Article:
Now fast forward two years: I moved halfway across the country and started my masters degree, so the early part of first semester found me on a treadmill at the school gym a couple times a week. I’d like to say I was always diligent about running that first semester, but midterms might have had something to do with getting out of my running routine.


Five years later, I had my heart broken, again, so off I went to the local park to do what I’d done before: run my way to wholeness. By this point, I’ve finished my masters, and I’m working my first full-time job. So now, in addition to my own healing, running is also about offsetting the effects of a sedentary job and a two-hour, roundtrip commute. Incidentally, this was also the point that running finally clicked as a steady constant in my life, and I finally bit the bullet and invested in my first “real” pair of running shoes.


I can keep going listing all the major changes in my life over the last few years, but then we’d be here a while. I found my way to running in the face of change. And regardless what changes have—and continue—to come my way, part of the answer to how I respond to said changes is always the same: lace up the running shoes and go run. The when and where had changed. The time of day has changed. The shoes have changed multiple times. And yet, at some point, every change involves running.


In the face of a shifting landscape, running is the constant—the one place where all the variables can fade away and I can, usually, find the perspective to face whatever change (or changes) is happening in my life. Somewhere in the sweat, the sidewalks, and the effort, change stops being something scary and starts becoming something I can handle. And to that end, running is going to be part of my life for a very long time.



On Weekends & Holidays

Yes, I still run on holidays.


Why? Because training schedules don’t care that it’s Memorial Day; I still have to put in the work. But, the nice thing is that holiday runs, and weekend runs, are a little different. Monday through Friday, race training demands pre-dawn runs along a well-lit route through town. But, weekends and holidays–depending on the distance, my schedule, etc.–I can sleep in a bit and run later. Running later means the sun is probably up (or comes up while I’m out). And running with more light means I get to run through one of my favorite parks.


This particular park is set up more like a mini nature preserve. So, in addition to less car traffic, it lets me forget that I live in the middle of suburbia and concrete. And right now, I’m fortunate because there’s a host of wildflowers in bloom, and it looks amazing. Scroll down and take a look at the few shots I snapped this morning.

Make no mistake, there’s definitely a time goal I want to meet for Rock N Roll Dublin, and there’s definitely work to be done. BUT, when you come across a scene like this, sometimes you’ve just got to say “screw it” and enjoy it. Slow down. Forget about that perfect pace. Take the picture. Savor the beauty that’s right in front of you. See the world around you in a different light.


Happy Memorial Day.

Repeat After Me

Slow and sucky is still better than nothing.

Slow and sucky is still better than nothing.

Slow and sucky is still better than nothing.

Slow and sucky is still better than nothing.

Running on Mondays

*Alarm goes off at 4AM*


*Hit the snooze button*

*Sleepily pet the cat (who’s been waiting an hour for you to wake up) ask myself if I really have to do this*

*Alarm goes off, again*

*Turn off the alarm, this time. Deep sigh, and check the weather conditions*

*Change into the running clothes. Let the dog out. Grab the running shoes. Try not to loathe the dog’s early morning cheerfulness*

*Grab the watch. Out the door. Wait for the GPS watch to find the signal. And I’m off*

*Do the work of run, walk, run, walk. Savor the dark, the playlist, and the early-morning solitude*

*Make my way back home feeling like I can conquer the world*

Now for the rest of the day.


The first day of my training week is Monday, which always seems to be the hardest day of the week to get out the door and run. Barring a few variations, the scene you read above will play out every Monday morning through the end of the year.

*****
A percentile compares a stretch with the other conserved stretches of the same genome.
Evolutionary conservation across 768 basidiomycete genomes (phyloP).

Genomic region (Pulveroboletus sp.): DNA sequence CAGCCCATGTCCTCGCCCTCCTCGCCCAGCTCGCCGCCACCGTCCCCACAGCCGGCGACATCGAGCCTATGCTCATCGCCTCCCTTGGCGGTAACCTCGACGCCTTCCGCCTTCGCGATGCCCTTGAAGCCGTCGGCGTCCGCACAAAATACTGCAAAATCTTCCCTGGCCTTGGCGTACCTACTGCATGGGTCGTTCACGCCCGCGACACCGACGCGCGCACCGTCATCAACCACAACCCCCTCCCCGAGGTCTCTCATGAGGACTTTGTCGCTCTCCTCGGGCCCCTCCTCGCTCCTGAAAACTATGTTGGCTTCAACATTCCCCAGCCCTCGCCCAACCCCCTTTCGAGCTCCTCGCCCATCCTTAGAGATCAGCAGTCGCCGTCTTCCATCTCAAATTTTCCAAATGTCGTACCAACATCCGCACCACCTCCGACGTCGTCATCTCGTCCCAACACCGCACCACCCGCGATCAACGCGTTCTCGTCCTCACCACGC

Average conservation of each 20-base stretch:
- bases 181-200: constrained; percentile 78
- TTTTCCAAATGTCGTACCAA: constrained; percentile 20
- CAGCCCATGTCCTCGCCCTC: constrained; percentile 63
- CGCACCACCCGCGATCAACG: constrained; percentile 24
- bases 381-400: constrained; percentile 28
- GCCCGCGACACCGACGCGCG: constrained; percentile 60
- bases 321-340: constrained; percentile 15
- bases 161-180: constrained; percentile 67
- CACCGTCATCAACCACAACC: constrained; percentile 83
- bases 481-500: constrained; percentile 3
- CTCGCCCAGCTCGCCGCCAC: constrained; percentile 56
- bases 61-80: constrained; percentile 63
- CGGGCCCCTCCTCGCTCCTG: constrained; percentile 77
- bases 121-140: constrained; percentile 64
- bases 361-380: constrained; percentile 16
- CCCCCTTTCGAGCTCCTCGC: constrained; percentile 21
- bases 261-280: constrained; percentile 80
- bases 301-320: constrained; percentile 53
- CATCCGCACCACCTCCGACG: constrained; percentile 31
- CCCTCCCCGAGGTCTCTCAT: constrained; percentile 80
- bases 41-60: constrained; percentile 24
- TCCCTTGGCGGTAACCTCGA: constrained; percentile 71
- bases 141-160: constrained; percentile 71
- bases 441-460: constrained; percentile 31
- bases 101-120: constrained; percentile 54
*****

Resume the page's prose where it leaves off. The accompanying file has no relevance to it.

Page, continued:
And yet, when I don’t cave in, it’s always worth it.

Day 1

Translation: never let the first mile determine what you think the rest of your run will be, especially for longer runs. It’s easy to have a stellar first mile only to fall apart in subsequent miles (been there). Conversely, it’s also possible to make your way through a crummy first mile only to “redeem” yourself later on in your run. It’s too early in the first mile to make any assumptions about what’s coming in mile two, mile twelve, or mile twenty. The solution: worry about whatever moment you’re in.

By extension, I’d say the same applies to the beginning of race training. This morning was my first training run for Rock N Roll Dublin, and all things considered, it wasn’t a bad run. In fact, there were plenty of elements that bode well for the rest of training. It’d be really easy to assume that the rest of this week (or even the rest of training) is going to go well. And yet, the fact remains it’s just too early to say how this training cycle or this race will or won’t go.

So what’s the moral of the story on day 1 of race training? Don’t get ahead of yourself. Work and run in this moment.

(Photo from the Rock N Roll Marathon Race Series Pinterest feed)

Why Running

“Why run?” Sometimes the question comes from a place of genuine curiosity. Sometimes it’s from awe. And sometimes it’s from sheer incredulity. But, regardless of the impetus, it’s the inevitable question that comes to the surface when people find out I’m a runner. And even if they don’t ask the question out loud, I can still see it lingering in their eyes: why on earth would you choose to run?


The first time I chose to run, I was 19 years old and nursing a broken heart. What better way to distract yourself than pounding the pavement…in South Carolina…during the summer? It definitely wasn’t pretty, but it provided the perfect distraction to let my heart heal. And in the meantime, I got to discover a new hobby that would come to shape so much of who I am.


These days, I’m long past the broken heart that started it all, but I’m still running. Why? Good question! I run because I need a challenge. I run because I love discovering what I can do. I run because I’m a much better person than when I don’t run. I run because it lets me forget about everything for a while.


I run because the world looks a little different when you run by it. I run because there’s nothing quite like it. And I run because, most of the time, it’s pretty fun.


Now to wind down and gear up for the first day of race training, tomorrow.